An NSU with Royal aspirations, and its first and only station wagon that came as far as an audition with NSU management in Neckarsulm.
The Ramses brand, named after the ancient Egyptian dynasty of kings was founded in 1958 by the Egypt Light Transportation Manufacturing Company (ELTRAMCO), in collaboration with the Egyptian government, NSU and Carrozzeria Bertone. Later, Vignale would also do some work for the Egyptian firm. Because Egypt did not have any experience in building cars, the German firm’s role was to Continue reading “From the Neckar to the Nile and the Rio Negro”
Stepping back fifty years, we return to the Salone dell’Automobile di Torino for a second day for a feast of stylistic flair and bright hopes for the future.
As with neutral Geneva in the spring, Piedmont-centric Turin was a showplace for the industry’s fringe performers. In Italy fantasists and dreamers exhibited beside perfectly worthy but little-known Carrozzieri. In 1970, the sideshows were still rich in interest, although my IPC Business Press Cicerone, Anthony Curtis gave them only a sideways glance.
At the end of the 1950s, there was a sizeable group of home-owned players in the German industry, but we shall concentrate initially on three of them – Borgward, NSU and Glas. Only the first few paragraphs of this piece are fact, the rest is entirely speculation as to how things could have worked out quite differently, yet might have ended up much the same.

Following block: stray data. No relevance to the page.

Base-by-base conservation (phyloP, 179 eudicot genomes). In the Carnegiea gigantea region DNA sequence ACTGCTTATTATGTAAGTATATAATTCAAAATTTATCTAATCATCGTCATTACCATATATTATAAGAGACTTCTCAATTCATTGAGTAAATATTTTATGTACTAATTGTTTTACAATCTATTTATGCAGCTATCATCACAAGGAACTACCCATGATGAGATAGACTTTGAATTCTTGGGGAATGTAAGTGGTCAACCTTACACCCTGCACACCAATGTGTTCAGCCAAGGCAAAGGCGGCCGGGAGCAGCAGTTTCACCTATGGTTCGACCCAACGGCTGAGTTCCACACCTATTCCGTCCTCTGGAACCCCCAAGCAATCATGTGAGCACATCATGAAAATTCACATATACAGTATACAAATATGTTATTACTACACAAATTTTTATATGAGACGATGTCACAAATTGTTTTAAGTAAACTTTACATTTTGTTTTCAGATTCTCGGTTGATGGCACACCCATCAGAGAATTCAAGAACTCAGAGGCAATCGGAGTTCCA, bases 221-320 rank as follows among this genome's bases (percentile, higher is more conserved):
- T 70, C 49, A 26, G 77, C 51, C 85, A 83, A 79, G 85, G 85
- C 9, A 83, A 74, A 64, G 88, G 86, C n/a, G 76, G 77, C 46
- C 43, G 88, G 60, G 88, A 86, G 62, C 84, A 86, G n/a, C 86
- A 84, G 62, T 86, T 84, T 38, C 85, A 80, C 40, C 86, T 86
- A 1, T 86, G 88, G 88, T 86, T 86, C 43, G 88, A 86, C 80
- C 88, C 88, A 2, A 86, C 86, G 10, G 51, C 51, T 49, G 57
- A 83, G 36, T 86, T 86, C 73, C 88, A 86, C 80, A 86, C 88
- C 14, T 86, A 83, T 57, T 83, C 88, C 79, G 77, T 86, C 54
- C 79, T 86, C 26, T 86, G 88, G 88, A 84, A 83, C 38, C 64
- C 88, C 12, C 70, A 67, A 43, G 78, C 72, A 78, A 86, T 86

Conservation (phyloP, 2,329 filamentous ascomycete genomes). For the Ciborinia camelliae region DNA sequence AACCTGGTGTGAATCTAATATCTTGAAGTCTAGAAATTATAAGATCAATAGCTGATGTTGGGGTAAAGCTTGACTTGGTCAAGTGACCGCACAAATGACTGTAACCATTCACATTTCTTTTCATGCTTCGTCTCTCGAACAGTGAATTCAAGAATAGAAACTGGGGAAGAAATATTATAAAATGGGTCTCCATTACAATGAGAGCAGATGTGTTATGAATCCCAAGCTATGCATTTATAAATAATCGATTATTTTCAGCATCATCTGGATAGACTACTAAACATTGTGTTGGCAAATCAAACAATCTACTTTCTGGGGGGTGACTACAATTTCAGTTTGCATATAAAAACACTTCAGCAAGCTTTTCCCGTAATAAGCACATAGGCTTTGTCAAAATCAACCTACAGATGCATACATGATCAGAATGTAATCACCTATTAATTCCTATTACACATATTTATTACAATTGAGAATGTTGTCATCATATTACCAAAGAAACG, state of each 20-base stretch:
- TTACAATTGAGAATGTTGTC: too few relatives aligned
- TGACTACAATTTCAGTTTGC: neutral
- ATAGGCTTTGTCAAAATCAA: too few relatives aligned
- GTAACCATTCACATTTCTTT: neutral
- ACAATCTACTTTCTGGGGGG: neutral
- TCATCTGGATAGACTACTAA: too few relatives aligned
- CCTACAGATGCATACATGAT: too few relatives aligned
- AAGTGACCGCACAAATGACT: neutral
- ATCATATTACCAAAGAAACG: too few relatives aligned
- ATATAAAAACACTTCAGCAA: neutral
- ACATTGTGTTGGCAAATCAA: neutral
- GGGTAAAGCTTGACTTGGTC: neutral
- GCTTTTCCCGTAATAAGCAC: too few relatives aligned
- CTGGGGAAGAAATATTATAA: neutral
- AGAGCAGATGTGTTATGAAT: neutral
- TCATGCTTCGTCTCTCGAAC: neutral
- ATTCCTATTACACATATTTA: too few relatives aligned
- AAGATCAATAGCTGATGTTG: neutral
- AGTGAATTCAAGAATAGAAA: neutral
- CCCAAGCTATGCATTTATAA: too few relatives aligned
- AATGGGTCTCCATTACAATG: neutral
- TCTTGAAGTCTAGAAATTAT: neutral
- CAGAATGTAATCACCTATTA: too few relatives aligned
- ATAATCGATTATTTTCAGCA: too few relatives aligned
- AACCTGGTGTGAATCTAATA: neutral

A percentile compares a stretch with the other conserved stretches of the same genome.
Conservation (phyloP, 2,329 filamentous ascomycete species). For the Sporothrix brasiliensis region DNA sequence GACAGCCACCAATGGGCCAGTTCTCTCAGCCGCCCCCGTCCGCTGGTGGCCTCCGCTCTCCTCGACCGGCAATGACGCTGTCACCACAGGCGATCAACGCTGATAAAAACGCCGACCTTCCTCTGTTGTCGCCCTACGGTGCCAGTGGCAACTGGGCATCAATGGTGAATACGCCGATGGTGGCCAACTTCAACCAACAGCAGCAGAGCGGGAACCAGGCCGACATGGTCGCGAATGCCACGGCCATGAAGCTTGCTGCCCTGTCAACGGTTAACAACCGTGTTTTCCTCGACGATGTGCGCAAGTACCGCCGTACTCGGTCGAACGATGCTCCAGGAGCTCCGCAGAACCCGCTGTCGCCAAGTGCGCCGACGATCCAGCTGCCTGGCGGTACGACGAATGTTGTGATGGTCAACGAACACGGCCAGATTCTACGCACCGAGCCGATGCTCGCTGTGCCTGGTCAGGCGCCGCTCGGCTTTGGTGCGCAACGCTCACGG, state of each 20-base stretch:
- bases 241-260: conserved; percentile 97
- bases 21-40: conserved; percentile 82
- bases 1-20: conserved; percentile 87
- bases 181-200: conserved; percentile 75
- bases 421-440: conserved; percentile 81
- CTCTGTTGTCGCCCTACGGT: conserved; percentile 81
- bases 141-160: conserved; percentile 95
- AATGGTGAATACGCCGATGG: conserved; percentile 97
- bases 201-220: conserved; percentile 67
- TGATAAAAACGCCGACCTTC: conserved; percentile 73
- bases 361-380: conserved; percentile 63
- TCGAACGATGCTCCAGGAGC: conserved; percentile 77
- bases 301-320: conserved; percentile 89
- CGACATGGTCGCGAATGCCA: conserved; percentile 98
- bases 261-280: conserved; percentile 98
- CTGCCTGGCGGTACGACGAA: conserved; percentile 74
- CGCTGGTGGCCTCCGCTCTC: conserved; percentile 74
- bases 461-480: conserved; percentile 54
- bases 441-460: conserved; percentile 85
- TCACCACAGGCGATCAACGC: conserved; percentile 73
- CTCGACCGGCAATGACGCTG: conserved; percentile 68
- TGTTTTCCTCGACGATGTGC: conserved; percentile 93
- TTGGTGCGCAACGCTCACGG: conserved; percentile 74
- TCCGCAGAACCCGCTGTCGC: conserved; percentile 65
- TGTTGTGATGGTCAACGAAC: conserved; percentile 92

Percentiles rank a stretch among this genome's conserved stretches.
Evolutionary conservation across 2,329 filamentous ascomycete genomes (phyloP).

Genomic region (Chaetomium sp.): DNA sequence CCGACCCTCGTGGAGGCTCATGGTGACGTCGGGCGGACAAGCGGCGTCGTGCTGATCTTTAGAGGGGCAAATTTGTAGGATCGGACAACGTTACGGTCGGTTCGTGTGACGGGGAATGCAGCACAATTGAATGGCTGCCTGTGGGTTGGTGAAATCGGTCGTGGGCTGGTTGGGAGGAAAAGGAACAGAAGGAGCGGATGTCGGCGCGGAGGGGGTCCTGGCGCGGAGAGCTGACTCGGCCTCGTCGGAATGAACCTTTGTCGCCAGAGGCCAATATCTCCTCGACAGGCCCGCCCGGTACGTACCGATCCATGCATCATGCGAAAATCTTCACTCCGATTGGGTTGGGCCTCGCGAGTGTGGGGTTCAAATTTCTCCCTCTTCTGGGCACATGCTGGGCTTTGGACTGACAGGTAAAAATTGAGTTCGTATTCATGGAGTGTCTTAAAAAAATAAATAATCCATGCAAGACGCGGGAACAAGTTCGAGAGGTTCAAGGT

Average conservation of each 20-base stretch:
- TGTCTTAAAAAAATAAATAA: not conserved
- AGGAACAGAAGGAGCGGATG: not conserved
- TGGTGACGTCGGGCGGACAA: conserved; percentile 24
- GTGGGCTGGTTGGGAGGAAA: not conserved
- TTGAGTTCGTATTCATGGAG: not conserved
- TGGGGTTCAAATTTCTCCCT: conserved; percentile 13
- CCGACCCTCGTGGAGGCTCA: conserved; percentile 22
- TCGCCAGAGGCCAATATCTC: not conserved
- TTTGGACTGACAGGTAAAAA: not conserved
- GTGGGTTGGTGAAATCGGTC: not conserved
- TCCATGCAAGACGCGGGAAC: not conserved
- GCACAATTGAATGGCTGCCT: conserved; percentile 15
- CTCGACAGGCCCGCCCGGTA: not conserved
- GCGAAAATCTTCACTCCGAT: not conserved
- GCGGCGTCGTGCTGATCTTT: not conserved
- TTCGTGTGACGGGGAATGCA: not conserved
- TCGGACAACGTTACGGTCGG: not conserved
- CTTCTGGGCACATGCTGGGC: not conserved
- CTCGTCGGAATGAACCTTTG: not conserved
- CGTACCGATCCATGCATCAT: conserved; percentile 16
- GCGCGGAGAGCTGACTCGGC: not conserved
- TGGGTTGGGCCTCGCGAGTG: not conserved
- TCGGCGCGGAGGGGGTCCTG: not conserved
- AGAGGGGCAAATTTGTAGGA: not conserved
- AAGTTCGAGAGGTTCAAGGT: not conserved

Borgward had been making cars since the 1920s. They were fast to restart manufacture after the War, being the first German company to put an all new car into production, the Hansa 1500. This was replaced in 1954 by the mid-sized Isabella and that was joined in 1959 by both the larger six-cylinder P100 and the smaller Arabella, featuring a flat 4 boxer that Subaru used as a reference point when developing their own engine. Continue reading “Alternative Paths In An Unpredictable Industry”
There’s that Dream Garage that most car people compile at least once in their lives, and some car people compile once a week – or three times a day.
Generally these are straightforward cars, exotic maybe, but four wheels, internal combustion engine and at least two seats. Of course I have one of these which, with the exception of a couple of constants such as an R Type Bentley Continental, is usually in a state of flux. However, there’s also that other list of vehicles that are possibly even less practical than a Lamborghini Murceliago (a car I have so little interest in I can’t even be bothered to spell-check) but that exert a strange fascination. For me that list is less changeable.